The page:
Two years after the CIA reorganized itself to create 10 “mission centers,” the spy agency is adding a new one devoted specifically to North Korea.
Then-director John Brennan launched that 2015 restructuring — it also created the Directorate for Digital Innovation, the agency’s first new directorate in half a century — to modernize the agency and eliminate stovepipes between its analysts, agents, and hackers. Instead of offices built around kinds of expertise, the new mission centers house cross-functional teams focusing on a threat or a region. That allows them to “harness the full range of CIA’s operational, analytic, support, technical and digital capabilities,” the CIA said in a Facebook post.
The new Korea Mission Center at CIA headquarters in Virginia is intended to do the same thing for a country that at least one intelligence expert calls “the hardest of hard targets.”
In a press release, CIA Director Mike Pompeo said the new center “allows us to more purposefully integrate and direct CIA efforts against the serious threats to the United States and its allies emanating from North Korea.”
Pompeo also said the move reflects the CIA’s agility. Keeping the organizational chart malleable and adding the new center is part of the agency’s efforts to stay responsive as national security threats evolve and priorities shift.
When Brennan created the mission center structure, it “involved an arbitrary way of splitting up the world” that could later be tweaked, according to Paul Pillar, the former National Intelligence Officer for the Near East and South Asia. “I think the expectation always was that there might be some shifting of where the geographic lines were drawn to reflect changes in priorities given to particular countries or areas.”
The new center will join a mission center for East Asia and the Pacific (six of the existing 10 centers focus on geographic regions; the other four are functional). This will be the most geographically narrow center.
“Interestingly, I don’t see one specifically for China or Russia,” said Bruce Klingner, a Heritage Foundation senior research fellow on northeast Asia who has worked for the CIA and the Defense Intelligence Agency. Otherwise, Klingner said, it’s “a pretty straightforward announcement of a response to the growing North Korean danger, particularly as it gets closer to a nuclear ICBM capability.”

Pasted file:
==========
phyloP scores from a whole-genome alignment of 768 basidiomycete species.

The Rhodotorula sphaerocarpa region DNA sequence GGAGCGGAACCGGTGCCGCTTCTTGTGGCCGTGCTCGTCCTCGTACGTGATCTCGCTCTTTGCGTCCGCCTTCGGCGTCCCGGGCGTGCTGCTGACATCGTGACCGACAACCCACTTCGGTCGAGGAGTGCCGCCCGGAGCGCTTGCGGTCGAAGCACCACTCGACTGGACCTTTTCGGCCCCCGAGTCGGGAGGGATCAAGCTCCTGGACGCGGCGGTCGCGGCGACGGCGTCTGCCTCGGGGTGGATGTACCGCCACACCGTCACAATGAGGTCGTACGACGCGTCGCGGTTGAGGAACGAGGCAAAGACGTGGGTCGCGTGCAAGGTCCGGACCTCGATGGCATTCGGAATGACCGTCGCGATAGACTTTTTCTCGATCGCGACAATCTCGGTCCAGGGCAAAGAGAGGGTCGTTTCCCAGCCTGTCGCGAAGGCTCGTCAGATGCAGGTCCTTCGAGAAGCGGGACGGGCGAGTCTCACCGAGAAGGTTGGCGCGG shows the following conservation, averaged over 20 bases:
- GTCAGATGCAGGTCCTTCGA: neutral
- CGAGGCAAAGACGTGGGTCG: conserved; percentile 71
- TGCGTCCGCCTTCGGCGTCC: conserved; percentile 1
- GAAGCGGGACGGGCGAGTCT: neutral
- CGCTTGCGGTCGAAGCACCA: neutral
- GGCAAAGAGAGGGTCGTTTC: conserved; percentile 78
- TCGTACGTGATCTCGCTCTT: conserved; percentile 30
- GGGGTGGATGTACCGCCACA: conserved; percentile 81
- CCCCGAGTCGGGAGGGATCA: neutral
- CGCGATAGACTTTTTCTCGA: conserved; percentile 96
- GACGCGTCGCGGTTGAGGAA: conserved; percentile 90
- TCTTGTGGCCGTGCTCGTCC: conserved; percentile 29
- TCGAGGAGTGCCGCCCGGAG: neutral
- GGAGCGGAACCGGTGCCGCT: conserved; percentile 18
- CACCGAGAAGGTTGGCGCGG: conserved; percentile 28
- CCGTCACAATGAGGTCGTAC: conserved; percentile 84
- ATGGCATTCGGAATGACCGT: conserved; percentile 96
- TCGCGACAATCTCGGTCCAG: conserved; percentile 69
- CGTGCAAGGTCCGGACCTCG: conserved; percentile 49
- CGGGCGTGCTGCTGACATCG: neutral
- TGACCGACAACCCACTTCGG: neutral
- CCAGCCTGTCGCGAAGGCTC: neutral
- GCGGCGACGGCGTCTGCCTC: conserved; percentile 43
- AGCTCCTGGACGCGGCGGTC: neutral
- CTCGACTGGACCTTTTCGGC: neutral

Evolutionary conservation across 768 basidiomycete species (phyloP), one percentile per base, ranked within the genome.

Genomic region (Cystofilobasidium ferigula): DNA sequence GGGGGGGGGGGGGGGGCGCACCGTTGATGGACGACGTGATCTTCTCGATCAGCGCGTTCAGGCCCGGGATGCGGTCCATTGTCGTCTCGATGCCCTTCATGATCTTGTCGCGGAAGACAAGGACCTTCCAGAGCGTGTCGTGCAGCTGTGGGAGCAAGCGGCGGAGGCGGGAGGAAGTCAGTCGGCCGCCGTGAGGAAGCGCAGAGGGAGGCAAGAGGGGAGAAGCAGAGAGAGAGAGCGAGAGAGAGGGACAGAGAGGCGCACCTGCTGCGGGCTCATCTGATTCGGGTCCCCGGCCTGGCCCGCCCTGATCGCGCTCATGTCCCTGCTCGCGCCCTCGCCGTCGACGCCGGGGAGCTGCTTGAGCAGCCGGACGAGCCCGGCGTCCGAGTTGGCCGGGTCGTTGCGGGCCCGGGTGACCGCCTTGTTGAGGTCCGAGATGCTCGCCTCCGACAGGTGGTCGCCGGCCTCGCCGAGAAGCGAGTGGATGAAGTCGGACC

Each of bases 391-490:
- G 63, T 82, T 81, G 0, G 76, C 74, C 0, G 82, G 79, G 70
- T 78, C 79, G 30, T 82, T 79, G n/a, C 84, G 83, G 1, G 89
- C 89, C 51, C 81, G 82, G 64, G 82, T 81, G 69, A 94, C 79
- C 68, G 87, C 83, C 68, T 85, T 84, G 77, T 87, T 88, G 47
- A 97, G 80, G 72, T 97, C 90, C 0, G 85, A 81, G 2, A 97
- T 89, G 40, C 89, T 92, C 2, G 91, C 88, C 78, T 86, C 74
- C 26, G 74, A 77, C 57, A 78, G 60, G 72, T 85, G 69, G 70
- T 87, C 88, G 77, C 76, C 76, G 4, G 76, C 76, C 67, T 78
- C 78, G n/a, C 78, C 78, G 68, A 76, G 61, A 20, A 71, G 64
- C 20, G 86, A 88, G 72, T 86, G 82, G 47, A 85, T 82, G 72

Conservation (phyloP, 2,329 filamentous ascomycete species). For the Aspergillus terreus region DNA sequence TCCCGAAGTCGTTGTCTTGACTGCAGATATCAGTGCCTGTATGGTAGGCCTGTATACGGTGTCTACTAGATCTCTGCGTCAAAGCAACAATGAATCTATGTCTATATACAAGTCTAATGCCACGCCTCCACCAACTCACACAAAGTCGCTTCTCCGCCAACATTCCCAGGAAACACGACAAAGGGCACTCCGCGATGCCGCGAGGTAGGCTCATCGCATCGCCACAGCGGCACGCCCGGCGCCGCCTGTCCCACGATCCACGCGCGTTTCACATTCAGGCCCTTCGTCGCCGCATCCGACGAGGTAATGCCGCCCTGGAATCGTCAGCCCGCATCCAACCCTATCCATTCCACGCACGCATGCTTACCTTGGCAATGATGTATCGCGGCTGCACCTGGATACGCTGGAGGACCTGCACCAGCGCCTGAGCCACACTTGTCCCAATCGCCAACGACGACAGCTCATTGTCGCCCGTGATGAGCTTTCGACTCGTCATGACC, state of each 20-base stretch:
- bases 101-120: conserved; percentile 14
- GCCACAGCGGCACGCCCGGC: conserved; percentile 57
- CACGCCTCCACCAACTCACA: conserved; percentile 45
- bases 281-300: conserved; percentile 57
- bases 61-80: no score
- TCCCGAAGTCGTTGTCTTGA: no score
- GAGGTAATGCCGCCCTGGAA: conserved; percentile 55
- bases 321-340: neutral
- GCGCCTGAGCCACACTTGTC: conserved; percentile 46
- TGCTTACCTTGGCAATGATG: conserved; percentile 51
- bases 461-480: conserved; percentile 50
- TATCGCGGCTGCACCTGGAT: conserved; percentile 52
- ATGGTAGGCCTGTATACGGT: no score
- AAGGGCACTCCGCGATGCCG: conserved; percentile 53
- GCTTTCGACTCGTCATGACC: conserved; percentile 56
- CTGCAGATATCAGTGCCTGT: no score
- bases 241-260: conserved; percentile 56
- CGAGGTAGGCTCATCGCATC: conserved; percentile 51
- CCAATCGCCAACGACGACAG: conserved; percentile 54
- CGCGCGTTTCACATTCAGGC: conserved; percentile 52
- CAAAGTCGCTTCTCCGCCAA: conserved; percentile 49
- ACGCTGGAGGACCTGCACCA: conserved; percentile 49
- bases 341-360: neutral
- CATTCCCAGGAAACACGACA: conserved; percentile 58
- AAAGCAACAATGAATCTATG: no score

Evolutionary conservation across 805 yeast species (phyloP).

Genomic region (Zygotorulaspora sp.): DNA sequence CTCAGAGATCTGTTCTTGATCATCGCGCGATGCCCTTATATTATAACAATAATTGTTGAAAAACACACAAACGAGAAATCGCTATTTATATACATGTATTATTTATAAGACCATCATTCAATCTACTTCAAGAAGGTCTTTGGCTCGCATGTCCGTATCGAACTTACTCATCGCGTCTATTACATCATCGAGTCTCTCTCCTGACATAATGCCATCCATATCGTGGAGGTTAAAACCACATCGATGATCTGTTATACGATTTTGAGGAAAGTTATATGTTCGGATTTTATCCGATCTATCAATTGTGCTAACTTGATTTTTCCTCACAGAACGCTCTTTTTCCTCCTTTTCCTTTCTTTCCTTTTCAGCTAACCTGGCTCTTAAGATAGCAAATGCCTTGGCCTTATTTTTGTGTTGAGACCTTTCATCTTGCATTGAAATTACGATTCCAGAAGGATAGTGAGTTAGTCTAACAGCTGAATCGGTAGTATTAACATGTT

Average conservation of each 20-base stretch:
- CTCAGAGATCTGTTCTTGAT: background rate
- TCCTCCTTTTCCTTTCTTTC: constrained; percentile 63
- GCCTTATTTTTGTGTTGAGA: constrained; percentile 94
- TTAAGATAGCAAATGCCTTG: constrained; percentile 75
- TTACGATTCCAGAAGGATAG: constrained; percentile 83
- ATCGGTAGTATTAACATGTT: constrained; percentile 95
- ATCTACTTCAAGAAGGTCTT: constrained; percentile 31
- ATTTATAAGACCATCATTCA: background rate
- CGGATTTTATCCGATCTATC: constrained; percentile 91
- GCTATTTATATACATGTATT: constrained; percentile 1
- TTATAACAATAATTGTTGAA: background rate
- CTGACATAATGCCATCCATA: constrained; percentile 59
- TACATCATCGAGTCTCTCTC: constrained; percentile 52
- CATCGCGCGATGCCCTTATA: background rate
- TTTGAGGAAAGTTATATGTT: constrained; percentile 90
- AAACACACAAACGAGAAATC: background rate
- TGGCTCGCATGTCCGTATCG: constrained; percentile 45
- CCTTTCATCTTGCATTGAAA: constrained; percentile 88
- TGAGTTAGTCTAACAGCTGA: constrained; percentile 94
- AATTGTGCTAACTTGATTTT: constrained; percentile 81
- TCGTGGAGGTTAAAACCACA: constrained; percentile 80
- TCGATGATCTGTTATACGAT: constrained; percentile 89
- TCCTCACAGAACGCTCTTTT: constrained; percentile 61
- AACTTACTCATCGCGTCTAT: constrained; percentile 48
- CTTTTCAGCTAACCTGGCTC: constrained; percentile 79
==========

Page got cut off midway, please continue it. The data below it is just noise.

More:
Leaving office, President Barack Obama reportedly warned Donald Trump that North Korea would be his most urgent problem, and the new president has largely treated it as such. Trump’s administration has had an unflagging focus — if occasionally scattered message — on the regime in Pyongyang. Visiting the peninsula last month, Vice President Mike Pence announced that “the era of strategic patience is over.”
“The administration has made it very clear that in the early days of this administration, Korea is a particular priority,” RAND Corporation analyst Bruce Bennett said. “This is a time where the administration’s not saying ‘We’d like a broad view of Europe or Central Asia.’ They’re saying we have a very particular problem here.’”
That focus has contributed to a ratcheting up of tensions between the U.S. and North Korea over the past two months, which has included all the usual moves on the Pacific chessboard: from Korean missile tests and military parades to patrolling U.S. aircraft carriers and discussions with China. The latest: The U.S. House of Representatives voted to tighten sanctions on North Korea, and Pyongyang responded with a rare letter warning that would only encourage its nuclear weapons development.
“The U.S. has always done a lot of work on North Korea, but we’re now at a point in time where being more effective at it is key, because the threat is developing in key ways,” Bennett said. “If North Korea really has 30 or 40 nuclear weapons … with a leader who is paranoid, that’s something that we really need to be on top of.”